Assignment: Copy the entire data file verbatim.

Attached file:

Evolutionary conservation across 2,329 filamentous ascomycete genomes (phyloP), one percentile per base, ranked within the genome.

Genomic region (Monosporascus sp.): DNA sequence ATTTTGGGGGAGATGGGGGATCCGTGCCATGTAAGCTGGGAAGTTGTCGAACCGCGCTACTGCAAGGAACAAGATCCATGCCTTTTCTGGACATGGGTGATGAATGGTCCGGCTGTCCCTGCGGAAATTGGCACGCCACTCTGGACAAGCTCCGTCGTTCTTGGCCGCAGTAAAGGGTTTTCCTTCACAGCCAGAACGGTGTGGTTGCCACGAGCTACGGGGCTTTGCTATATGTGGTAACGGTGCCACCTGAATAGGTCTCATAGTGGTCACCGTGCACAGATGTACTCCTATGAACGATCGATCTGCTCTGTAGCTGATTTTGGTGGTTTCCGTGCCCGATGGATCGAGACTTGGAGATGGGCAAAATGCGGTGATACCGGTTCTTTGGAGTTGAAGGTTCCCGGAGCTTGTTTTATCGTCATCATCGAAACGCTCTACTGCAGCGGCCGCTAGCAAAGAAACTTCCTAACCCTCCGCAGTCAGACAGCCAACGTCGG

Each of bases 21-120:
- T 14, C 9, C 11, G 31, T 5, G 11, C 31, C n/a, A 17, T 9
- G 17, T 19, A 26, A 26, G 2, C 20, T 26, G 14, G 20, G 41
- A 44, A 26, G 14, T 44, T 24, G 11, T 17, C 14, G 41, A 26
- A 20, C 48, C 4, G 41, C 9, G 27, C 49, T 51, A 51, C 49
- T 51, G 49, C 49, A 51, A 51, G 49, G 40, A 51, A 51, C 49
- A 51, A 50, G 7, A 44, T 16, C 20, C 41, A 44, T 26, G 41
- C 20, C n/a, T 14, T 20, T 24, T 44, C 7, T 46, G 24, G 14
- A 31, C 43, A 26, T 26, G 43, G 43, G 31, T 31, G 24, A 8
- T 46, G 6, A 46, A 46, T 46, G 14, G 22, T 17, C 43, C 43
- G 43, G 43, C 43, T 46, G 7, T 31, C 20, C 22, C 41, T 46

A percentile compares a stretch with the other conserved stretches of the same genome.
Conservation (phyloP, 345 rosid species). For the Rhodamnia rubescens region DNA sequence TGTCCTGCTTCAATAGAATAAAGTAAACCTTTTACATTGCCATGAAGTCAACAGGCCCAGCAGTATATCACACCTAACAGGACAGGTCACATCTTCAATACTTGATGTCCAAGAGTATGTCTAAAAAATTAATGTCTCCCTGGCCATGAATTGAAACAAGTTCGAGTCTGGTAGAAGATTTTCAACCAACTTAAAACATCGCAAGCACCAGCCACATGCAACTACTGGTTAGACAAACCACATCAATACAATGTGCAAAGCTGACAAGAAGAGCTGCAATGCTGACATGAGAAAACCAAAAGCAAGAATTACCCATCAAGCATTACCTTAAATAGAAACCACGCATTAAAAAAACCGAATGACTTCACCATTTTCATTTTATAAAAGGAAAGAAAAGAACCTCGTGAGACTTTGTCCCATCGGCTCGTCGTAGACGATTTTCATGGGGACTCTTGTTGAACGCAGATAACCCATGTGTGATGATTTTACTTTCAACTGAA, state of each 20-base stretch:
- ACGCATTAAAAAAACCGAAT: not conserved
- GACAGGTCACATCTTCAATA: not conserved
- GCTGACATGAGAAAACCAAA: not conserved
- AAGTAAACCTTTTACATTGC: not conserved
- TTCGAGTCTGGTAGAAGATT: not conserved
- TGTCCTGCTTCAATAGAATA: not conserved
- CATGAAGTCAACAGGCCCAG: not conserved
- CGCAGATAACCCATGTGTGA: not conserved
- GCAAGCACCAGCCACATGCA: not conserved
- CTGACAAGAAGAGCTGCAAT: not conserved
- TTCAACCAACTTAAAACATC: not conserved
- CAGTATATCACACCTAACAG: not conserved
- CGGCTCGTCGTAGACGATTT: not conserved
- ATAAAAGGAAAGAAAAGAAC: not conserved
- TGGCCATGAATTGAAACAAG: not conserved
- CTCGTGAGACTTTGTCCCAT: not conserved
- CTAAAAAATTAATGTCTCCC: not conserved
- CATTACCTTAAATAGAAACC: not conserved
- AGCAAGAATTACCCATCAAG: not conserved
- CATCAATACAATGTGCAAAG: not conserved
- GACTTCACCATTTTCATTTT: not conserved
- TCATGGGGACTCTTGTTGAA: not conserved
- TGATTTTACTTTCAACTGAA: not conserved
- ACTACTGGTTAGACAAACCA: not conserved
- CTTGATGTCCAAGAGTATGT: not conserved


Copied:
Evolutionary conservation across 2,329 filamentous ascomycete genomes (phyloP), one percentile per base, ranked within the genome.

Genomic region (Monosporascus sp.): DNA sequence ATTTTGGGGGAGATGGGGGATCCGTGCCATGTAAGCTGGGAAGTTGTCGAACCGCGCTACTGCAAGGAACAAGATCCATGCCTTTTCTGGACATGGGTGATGAATGGTCCGGCTGTCCCTGCGGAAATTGGCACGCCACTCTGGACAAGCTCCGTCGTTCTTGGCCGCAGTAAAGGGTTTTCCTTCACAGCCAGAACGGTGTGGTTGCCACGAGCTACGGGGCTTTGCTATATGTGGTAACGGTGCCACCTGAATAGGTCTCATAGTGGTCACCGTGCACAGATGTACTCCTATGAACGATCGATCTGCTCTGTAGCTGATTTTGGTGGTTTCCGTGCCCGATGGATCGAGACTTGGAGATGGGCAAAATGCGGTGATACCGGTTCTTTGGAGTTGAAGGTTCCCGGAGCTTGTTTTATCGTCATCATCGAAACGCTCTACTGCAGCGGCCGCTAGCAAAGAAACTTCCTAACCCTCCGCAGTCAGACAGCCAACGTCGG

Each of bases 21-120:
- T 14, C 9, C 11, G 31, T 5, G 11, C 31, C n/a, A 17, T 9
- G 17, T 19, A 26, A 26, G 2, C 20, T 26, G 14, G 20, G 41
- A 44, A 26, G 14, T 44, T 24, G 11, T 17, C 14, G 41, A 26
- A 20, C 48, C 4, G 41, C 9, G 27, C 49, T 51, A 51, C 49
- T 51, G 49, C 49, A 51, A 51, G 49, G 40, A 51, A 51, C 49
- A 51, A 50, G 7, A 44, T 16, C 20, C 41, A 44, T 26, G 41
- C 20, C n/a, T 14, T 20, T 24, T 44, C 7, T 46, G 24, G 14
- A 31, C 43, A 26, T 26, G 43, G 43, G 31, T 31, G 24, A 8
- T 46, G 6, A 46, A 46, T 46, G 14, G 22, T 17, C 43, C 43
- G 43, G 43, C 43, T 46, G 7, T 31, C 20, C 22, C 41, T 46

A percentile compares a stretch with the other conserved stretches of the same genome.
Conservation (phyloP, 345 rosid species). For the Rhodamnia rubescens region DNA sequence TGTCCTGCTTCAATAGAATAAAGTAAACCTTTTACATTGCCATGAAGTCAACAGGCCCAGCAGTATATCACACCTAACAGGACAGGTCACATCTTCAATACTTGATGTCCAAGAGTATGTCTAAAAAATTAATGTCTCCCTGGCCATGAATTGAAACAAGTTCGAGTCTGGTAGAAGATTTTCAACCAACTTAAAACATCGCAAGCACCAGCCACATGCAACTACTGGTTAGACAAACCACATCAATACAATGTGCAAAGCTGACAAGAAGAGCTGCAATGCTGACATGAGAAAACCAAAAGCAAGAATTACCCATCAAGCATTACCTTAAATAGAAACCACGCATTAAAAAAACCGAATGACTTCACCATTTTCATTTTATAAAAGGAAAGAAAAGAACCTCGTGAGACTTTGTCCCATCGGCTCGTCGTAGACGATTTTCATGGGGACTCTTGTTGAACGCAGATAACCCATGTGTGATGATTTTACTTTCAACTGAA, state of each 20-base stretch:
- ACGCATTAAAAAAACCGAAT: not conserved
- GACAGGTCACATCTTCAATA: not conserved
- GCTGACATGAGAAAACCAAA: not conserved
- AAGTAAACCTTTTACATTGC: not conserved
- TTCGAGTCTGGTAGAAGATT: not conserved
- TGTCCTGCTTCAATAGAATA: not conserved
- CATGAAGTCAACAGGCCCAG: not conserved
- CGCAGATAACCCATGTGTGA: not conserved
- GCAAGCACCAGCCACATGCA: not conserved
- CTGACAAGAAGAGCTGCAAT: not conserved
- TTCAACCAACTTAAAACATC: not conserved
- CAGTATATCACACCTAACAG: not conserved
- CGGCTCGTCGTAGACGATTT: not conserved
- ATAAAAGGAAAGAAAAGAAC: not conserved
- TGGCCATGAATTGAAACAAG: not conserved
- CTCGTGAGACTTTGTCCCAT: not conserved
- CTAAAAAATTAATGTCTCCC: not conserved
- CATTACCTTAAATAGAAACC: not conserved
- AGCAAGAATTACCCATCAAG: not conserved
- CATCAATACAATGTGCAAAG: not conserved
- GACTTCACCATTTTCATTTT: not conserved
- TCATGGGGACTCTTGTTGAA: not conserved
- TGATTTTACTTTCAACTGAA: not conserved
- ACTACTGGTTAGACAAACCA: not conserved
- CTTGATGTCCAAGAGTATGT: not conserved